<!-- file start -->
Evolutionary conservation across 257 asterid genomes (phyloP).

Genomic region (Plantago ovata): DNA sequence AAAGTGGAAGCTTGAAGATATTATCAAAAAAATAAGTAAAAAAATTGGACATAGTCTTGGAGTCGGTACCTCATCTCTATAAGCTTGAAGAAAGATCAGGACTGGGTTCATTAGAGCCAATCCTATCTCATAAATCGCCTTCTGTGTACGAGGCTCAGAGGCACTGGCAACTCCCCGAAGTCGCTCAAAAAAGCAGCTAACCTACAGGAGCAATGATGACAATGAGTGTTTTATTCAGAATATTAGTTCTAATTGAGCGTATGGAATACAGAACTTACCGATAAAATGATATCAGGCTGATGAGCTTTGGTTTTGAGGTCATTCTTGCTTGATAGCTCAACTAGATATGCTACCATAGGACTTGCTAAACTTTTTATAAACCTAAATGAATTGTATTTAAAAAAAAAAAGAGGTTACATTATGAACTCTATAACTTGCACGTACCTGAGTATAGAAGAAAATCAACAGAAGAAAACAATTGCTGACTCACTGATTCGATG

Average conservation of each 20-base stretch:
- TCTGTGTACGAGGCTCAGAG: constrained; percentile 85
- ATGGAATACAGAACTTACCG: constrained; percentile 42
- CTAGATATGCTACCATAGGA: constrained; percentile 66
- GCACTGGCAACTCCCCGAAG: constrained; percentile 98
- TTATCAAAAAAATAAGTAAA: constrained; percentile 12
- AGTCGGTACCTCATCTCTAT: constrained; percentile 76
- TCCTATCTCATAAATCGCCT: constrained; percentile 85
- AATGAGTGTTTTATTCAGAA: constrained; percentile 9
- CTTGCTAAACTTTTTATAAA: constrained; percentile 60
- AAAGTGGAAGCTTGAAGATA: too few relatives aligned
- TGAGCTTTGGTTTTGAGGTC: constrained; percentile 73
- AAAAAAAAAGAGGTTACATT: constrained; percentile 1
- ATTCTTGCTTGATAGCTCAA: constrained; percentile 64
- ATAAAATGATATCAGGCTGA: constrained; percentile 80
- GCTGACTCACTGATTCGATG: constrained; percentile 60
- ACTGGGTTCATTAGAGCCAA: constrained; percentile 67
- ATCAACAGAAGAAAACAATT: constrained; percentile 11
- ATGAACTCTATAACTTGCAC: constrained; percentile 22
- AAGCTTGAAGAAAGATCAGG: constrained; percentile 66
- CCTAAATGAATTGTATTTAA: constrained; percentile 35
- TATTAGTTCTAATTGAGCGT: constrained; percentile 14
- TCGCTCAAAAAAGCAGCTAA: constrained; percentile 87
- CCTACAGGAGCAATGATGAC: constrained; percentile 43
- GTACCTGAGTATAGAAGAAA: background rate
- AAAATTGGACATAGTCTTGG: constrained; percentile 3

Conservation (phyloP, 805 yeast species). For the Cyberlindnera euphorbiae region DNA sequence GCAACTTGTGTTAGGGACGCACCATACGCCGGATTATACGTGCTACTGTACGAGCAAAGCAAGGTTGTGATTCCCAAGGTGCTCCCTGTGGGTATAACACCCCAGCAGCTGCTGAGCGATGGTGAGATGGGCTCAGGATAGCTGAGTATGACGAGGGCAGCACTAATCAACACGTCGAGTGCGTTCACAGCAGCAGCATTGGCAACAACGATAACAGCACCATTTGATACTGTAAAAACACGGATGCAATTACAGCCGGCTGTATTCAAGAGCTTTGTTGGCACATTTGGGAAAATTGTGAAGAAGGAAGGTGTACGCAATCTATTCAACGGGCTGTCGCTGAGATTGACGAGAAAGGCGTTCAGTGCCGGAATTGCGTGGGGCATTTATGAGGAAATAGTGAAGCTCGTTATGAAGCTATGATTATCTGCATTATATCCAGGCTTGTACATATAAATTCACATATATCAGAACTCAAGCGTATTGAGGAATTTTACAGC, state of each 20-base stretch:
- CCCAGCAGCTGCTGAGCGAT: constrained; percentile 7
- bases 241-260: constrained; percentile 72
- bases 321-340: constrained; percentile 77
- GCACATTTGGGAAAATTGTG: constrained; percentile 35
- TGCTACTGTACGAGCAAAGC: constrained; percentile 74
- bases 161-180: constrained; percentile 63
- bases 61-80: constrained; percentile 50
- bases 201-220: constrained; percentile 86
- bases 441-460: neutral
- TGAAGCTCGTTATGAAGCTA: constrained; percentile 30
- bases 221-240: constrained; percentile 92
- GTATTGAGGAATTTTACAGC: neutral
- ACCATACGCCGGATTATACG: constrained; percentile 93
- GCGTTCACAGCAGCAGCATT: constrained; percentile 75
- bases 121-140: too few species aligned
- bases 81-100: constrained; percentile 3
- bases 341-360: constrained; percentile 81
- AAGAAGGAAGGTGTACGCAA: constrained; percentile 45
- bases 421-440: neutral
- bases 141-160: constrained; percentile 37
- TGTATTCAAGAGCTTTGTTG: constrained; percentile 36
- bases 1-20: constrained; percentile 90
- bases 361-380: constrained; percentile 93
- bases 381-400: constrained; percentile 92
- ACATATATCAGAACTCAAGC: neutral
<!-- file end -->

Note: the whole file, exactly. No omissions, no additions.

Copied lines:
Evolutionary conservation across 257 asterid genomes (phyloP).

Genomic region (Plantago ovata): DNA sequence AAAGTGGAAGCTTGAAGATATTATCAAAAAAATAAGTAAAAAAATTGGACATAGTCTTGGAGTCGGTACCTCATCTCTATAAGCTTGAAGAAAGATCAGGACTGGGTTCATTAGAGCCAATCCTATCTCATAAATCGCCTTCTGTGTACGAGGCTCAGAGGCACTGGCAACTCCCCGAAGTCGCTCAAAAAAGCAGCTAACCTACAGGAGCAATGATGACAATGAGTGTTTTATTCAGAATATTAGTTCTAATTGAGCGTATGGAATACAGAACTTACCGATAAAATGATATCAGGCTGATGAGCTTTGGTTTTGAGGTCATTCTTGCTTGATAGCTCAACTAGATATGCTACCATAGGACTTGCTAAACTTTTTATAAACCTAAATGAATTGTATTTAAAAAAAAAAAGAGGTTACATTATGAACTCTATAACTTGCACGTACCTGAGTATAGAAGAAAATCAACAGAAGAAAACAATTGCTGACTCACTGATTCGATG

Average conservation of each 20-base stretch:
- TCTGTGTACGAGGCTCAGAG: constrained; percentile 85
- ATGGAATACAGAACTTACCG: constrained; percentile 42
- CTAGATATGCTACCATAGGA: constrained; percentile 66
- GCACTGGCAACTCCCCGAAG: constrained; percentile 98
- TTATCAAAAAAATAAGTAAA: constrained; percentile 12
- AGTCGGTACCTCATCTCTAT: constrained; percentile 76
- TCCTATCTCATAAATCGCCT: constrained; percentile 85
- AATGAGTGTTTTATTCAGAA: constrained; percentile 9
- CTTGCTAAACTTTTTATAAA: constrained; percentile 60
- AAAGTGGAAGCTTGAAGATA: too few relatives aligned
- TGAGCTTTGGTTTTGAGGTC: constrained; percentile 73
- AAAAAAAAAGAGGTTACATT: constrained; percentile 1
- ATTCTTGCTTGATAGCTCAA: constrained; percentile 64
- ATAAAATGATATCAGGCTGA: constrained; percentile 80
- GCTGACTCACTGATTCGATG: constrained; percentile 60
- ACTGGGTTCATTAGAGCCAA: constrained; percentile 67
- ATCAACAGAAGAAAACAATT: constrained; percentile 11
- ATGAACTCTATAACTTGCAC: constrained; percentile 22
- AAGCTTGAAGAAAGATCAGG: constrained; percentile 66
- CCTAAATGAATTGTATTTAA: constrained; percentile 35
- TATTAGTTCTAATTGAGCGT: constrained; percentile 14
- TCGCTCAAAAAAGCAGCTAA: constrained; percentile 87
- CCTACAGGAGCAATGATGAC: constrained; percentile 43
- GTACCTGAGTATAGAAGAAA: background rate
- AAAATTGGACATAGTCTTGG: constrained; percentile 3

Conservation (phyloP, 805 yeast species). For the Cyberlindnera euphorbiae region DNA sequence GCAACTTGTGTTAGGGACGCACCATACGCCGGATTATACGTGCTACTGTACGAGCAAAGCAAGGTTGTGATTCCCAAGGTGCTCCCTGTGGGTATAACACCCCAGCAGCTGCTGAGCGATGGTGAGATGGGCTCAGGATAGCTGAGTATGACGAGGGCAGCACTAATCAACACGTCGAGTGCGTTCACAGCAGCAGCATTGGCAACAACGATAACAGCACCATTTGATACTGTAAAAACACGGATGCAATTACAGCCGGCTGTATTCAAGAGCTTTGTTGGCACATTTGGGAAAATTGTGAAGAAGGAAGGTGTACGCAATCTATTCAACGGGCTGTCGCTGAGATTGACGAGAAAGGCGTTCAGTGCCGGAATTGCGTGGGGCATTTATGAGGAAATAGTGAAGCTCGTTATGAAGCTATGATTATCTGCATTATATCCAGGCTTGTACATATAAATTCACATATATCAGAACTCAAGCGTATTGAGGAATTTTACAGC, state of each 20-base stretch:
- CCCAGCAGCTGCTGAGCGAT: constrained; percentile 7
- bases 241-260: constrained; percentile 72
- bases 321-340: constrained; percentile 77
- GCACATTTGGGAAAATTGTG: constrained; percentile 35
- TGCTACTGTACGAGCAAAGC: constrained; percentile 74
- bases 161-180: constrained; percentile 63
- bases 61-80: constrained; percentile 50
- bases 201-220: constrained; percentile 86
- bases 441-460: neutral
- TGAAGCTCGTTATGAAGCTA: constrained; percentile 30
- bases 221-240: constrained; percentile 92
- GTATTGAGGAATTTTACAGC: neutral
- ACCATACGCCGGATTATACG: constrained; percentile 93
- GCGTTCACAGCAGCAGCATT: constrained; percentile 75
- bases 121-140: too few species aligned
- bases 81-100: constrained; percentile 3
- bases 341-360: constrained; percentile 81
- AAGAAGGAAGGTGTACGCAA: constrained; percentile 45
- bases 421-440: neutral
- bases 141-160: constrained; percentile 37
- TGTATTCAAGAGCTTTGTTG: constrained; percentile 36
- bases 1-20: constrained; percentile 90
- bases 361-380: constrained; percentile 93
- bases 381-400: constrained; percentile 92
- ACATATATCAGAACTCAAGC: neutral